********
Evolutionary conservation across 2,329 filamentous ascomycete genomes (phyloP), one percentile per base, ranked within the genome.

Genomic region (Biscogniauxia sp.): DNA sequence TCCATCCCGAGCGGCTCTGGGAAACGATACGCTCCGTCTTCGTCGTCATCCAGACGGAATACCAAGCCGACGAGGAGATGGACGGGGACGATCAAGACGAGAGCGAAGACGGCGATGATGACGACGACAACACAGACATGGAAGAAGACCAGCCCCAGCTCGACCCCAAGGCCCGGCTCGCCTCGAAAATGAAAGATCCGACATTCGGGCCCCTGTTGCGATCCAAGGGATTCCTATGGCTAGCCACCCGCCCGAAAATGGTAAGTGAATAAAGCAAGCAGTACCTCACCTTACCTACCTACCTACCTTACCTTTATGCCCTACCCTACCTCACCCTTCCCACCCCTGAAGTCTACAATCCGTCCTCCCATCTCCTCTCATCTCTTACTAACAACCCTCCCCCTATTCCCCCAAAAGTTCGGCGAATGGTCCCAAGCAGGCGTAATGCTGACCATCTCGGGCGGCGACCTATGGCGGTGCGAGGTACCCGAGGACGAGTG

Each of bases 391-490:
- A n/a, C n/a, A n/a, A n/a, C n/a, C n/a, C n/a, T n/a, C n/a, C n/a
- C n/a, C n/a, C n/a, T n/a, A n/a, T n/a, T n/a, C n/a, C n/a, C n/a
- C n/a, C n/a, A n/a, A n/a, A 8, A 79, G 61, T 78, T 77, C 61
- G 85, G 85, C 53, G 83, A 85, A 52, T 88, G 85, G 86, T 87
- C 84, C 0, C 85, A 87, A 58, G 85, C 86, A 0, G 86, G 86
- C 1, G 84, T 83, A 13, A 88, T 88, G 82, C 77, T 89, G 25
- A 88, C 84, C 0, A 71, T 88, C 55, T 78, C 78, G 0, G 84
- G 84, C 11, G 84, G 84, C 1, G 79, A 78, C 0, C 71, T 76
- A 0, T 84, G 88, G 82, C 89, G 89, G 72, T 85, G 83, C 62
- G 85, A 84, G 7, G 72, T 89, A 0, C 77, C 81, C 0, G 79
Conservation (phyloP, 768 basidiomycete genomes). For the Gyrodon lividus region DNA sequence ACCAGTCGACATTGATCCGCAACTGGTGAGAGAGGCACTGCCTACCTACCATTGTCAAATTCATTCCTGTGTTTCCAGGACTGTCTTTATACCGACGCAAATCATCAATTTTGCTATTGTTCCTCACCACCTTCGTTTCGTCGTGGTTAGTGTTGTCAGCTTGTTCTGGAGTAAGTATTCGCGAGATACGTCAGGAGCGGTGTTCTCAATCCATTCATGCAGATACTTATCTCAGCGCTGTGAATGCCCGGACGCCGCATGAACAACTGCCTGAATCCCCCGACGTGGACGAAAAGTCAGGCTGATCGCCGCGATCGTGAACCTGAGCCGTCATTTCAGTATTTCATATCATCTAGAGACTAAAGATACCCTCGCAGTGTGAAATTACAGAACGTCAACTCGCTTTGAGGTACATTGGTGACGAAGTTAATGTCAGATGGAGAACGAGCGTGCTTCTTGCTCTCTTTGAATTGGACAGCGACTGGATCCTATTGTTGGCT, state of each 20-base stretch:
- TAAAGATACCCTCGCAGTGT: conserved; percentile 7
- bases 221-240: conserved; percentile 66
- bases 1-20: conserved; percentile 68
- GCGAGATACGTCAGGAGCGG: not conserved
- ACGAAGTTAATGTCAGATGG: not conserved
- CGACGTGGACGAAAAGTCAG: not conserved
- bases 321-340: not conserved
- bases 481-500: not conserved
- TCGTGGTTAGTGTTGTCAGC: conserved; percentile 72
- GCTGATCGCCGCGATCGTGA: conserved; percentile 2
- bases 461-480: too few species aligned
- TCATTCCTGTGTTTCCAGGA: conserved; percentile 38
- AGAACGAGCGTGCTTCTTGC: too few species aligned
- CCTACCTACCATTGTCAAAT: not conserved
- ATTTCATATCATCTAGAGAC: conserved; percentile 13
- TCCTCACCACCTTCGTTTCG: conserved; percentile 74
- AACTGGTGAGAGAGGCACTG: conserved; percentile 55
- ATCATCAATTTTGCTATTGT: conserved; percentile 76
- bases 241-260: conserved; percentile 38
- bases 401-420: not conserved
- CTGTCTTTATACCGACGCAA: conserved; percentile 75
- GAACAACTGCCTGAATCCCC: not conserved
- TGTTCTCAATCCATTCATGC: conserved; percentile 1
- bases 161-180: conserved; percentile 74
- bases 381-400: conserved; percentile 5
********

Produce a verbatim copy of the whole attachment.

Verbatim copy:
Evolutionary conservation across 2,329 filamentous ascomycete genomes (phyloP), one percentile per base, ranked within the genome.

Genomic region (Biscogniauxia sp.): DNA sequence TCCATCCCGAGCGGCTCTGGGAAACGATACGCTCCGTCTTCGTCGTCATCCAGACGGAATACCAAGCCGACGAGGAGATGGACGGGGACGATCAAGACGAGAGCGAAGACGGCGATGATGACGACGACAACACAGACATGGAAGAAGACCAGCCCCAGCTCGACCCCAAGGCCCGGCTCGCCTCGAAAATGAAAGATCCGACATTCGGGCCCCTGTTGCGATCCAAGGGATTCCTATGGCTAGCCACCCGCCCGAAAATGGTAAGTGAATAAAGCAAGCAGTACCTCACCTTACCTACCTACCTACCTTACCTTTATGCCCTACCCTACCTCACCCTTCCCACCCCTGAAGTCTACAATCCGTCCTCCCATCTCCTCTCATCTCTTACTAACAACCCTCCCCCTATTCCCCCAAAAGTTCGGCGAATGGTCCCAAGCAGGCGTAATGCTGACCATCTCGGGCGGCGACCTATGGCGGTGCGAGGTACCCGAGGACGAGTG

Each of bases 391-490:
- A n/a, C n/a, A n/a, A n/a, C n/a, C n/a, C n/a, T n/a, C n/a, C n/a
- C n/a, C n/a, C n/a, T n/a, A n/a, T n/a, T n/a, C n/a, C n/a, C n/a
- C n/a, C n/a, A n/a, A n/a, A 8, A 79, G 61, T 78, T 77, C 61
- G 85, G 85, C 53, G 83, A 85, A 52, T 88, G 85, G 86, T 87
- C 84, C 0, C 85, A 87, A 58, G 85, C 86, A 0, G 86, G 86
- C 1, G 84, T 83, A 13, A 88, T 88, G 82, C 77, T 89, G 25
- A 88, C 84, C 0, A 71, T 88, C 55, T 78, C 78, G 0, G 84
- G 84, C 11, G 84, G 84, C 1, G 79, A 78, C 0, C 71, T 76
- A 0, T 84, G 88, G 82, C 89, G 89, G 72, T 85, G 83, C 62
- G 85, A 84, G 7, G 72, T 89, A 0, C 77, C 81, C 0, G 79
Conservation (phyloP, 768 basidiomycete genomes). For the Gyrodon lividus region DNA sequence ACCAGTCGACATTGATCCGCAACTGGTGAGAGAGGCACTGCCTACCTACCATTGTCAAATTCATTCCTGTGTTTCCAGGACTGTCTTTATACCGACGCAAATCATCAATTTTGCTATTGTTCCTCACCACCTTCGTTTCGTCGTGGTTAGTGTTGTCAGCTTGTTCTGGAGTAAGTATTCGCGAGATACGTCAGGAGCGGTGTTCTCAATCCATTCATGCAGATACTTATCTCAGCGCTGTGAATGCCCGGACGCCGCATGAACAACTGCCTGAATCCCCCGACGTGGACGAAAAGTCAGGCTGATCGCCGCGATCGTGAACCTGAGCCGTCATTTCAGTATTTCATATCATCTAGAGACTAAAGATACCCTCGCAGTGTGAAATTACAGAACGTCAACTCGCTTTGAGGTACATTGGTGACGAAGTTAATGTCAGATGGAGAACGAGCGTGCTTCTTGCTCTCTTTGAATTGGACAGCGACTGGATCCTATTGTTGGCT, state of each 20-base stretch:
- TAAAGATACCCTCGCAGTGT: conserved; percentile 7
- bases 221-240: conserved; percentile 66
- bases 1-20: conserved; percentile 68
- GCGAGATACGTCAGGAGCGG: not conserved
- ACGAAGTTAATGTCAGATGG: not conserved
- CGACGTGGACGAAAAGTCAG: not conserved
- bases 321-340: not conserved
- bases 481-500: not conserved
- TCGTGGTTAGTGTTGTCAGC: conserved; percentile 72
- GCTGATCGCCGCGATCGTGA: conserved; percentile 2
- bases 461-480: too few species aligned
- TCATTCCTGTGTTTCCAGGA: conserved; percentile 38
- AGAACGAGCGTGCTTCTTGC: too few species aligned
- CCTACCTACCATTGTCAAAT: not conserved
- ATTTCATATCATCTAGAGAC: conserved; percentile 13
- TCCTCACCACCTTCGTTTCG: conserved; percentile 74
- AACTGGTGAGAGAGGCACTG: conserved; percentile 55
- ATCATCAATTTTGCTATTGT: conserved; percentile 76
- bases 241-260: conserved; percentile 38
- bases 401-420: not conserved
- CTGTCTTTATACCGACGCAA: conserved; percentile 75
- GAACAACTGCCTGAATCCCC: not conserved
- TGTTCTCAATCCATTCATGC: conserved; percentile 1
- bases 161-180: conserved; percentile 74
- bases 381-400: conserved; percentile 5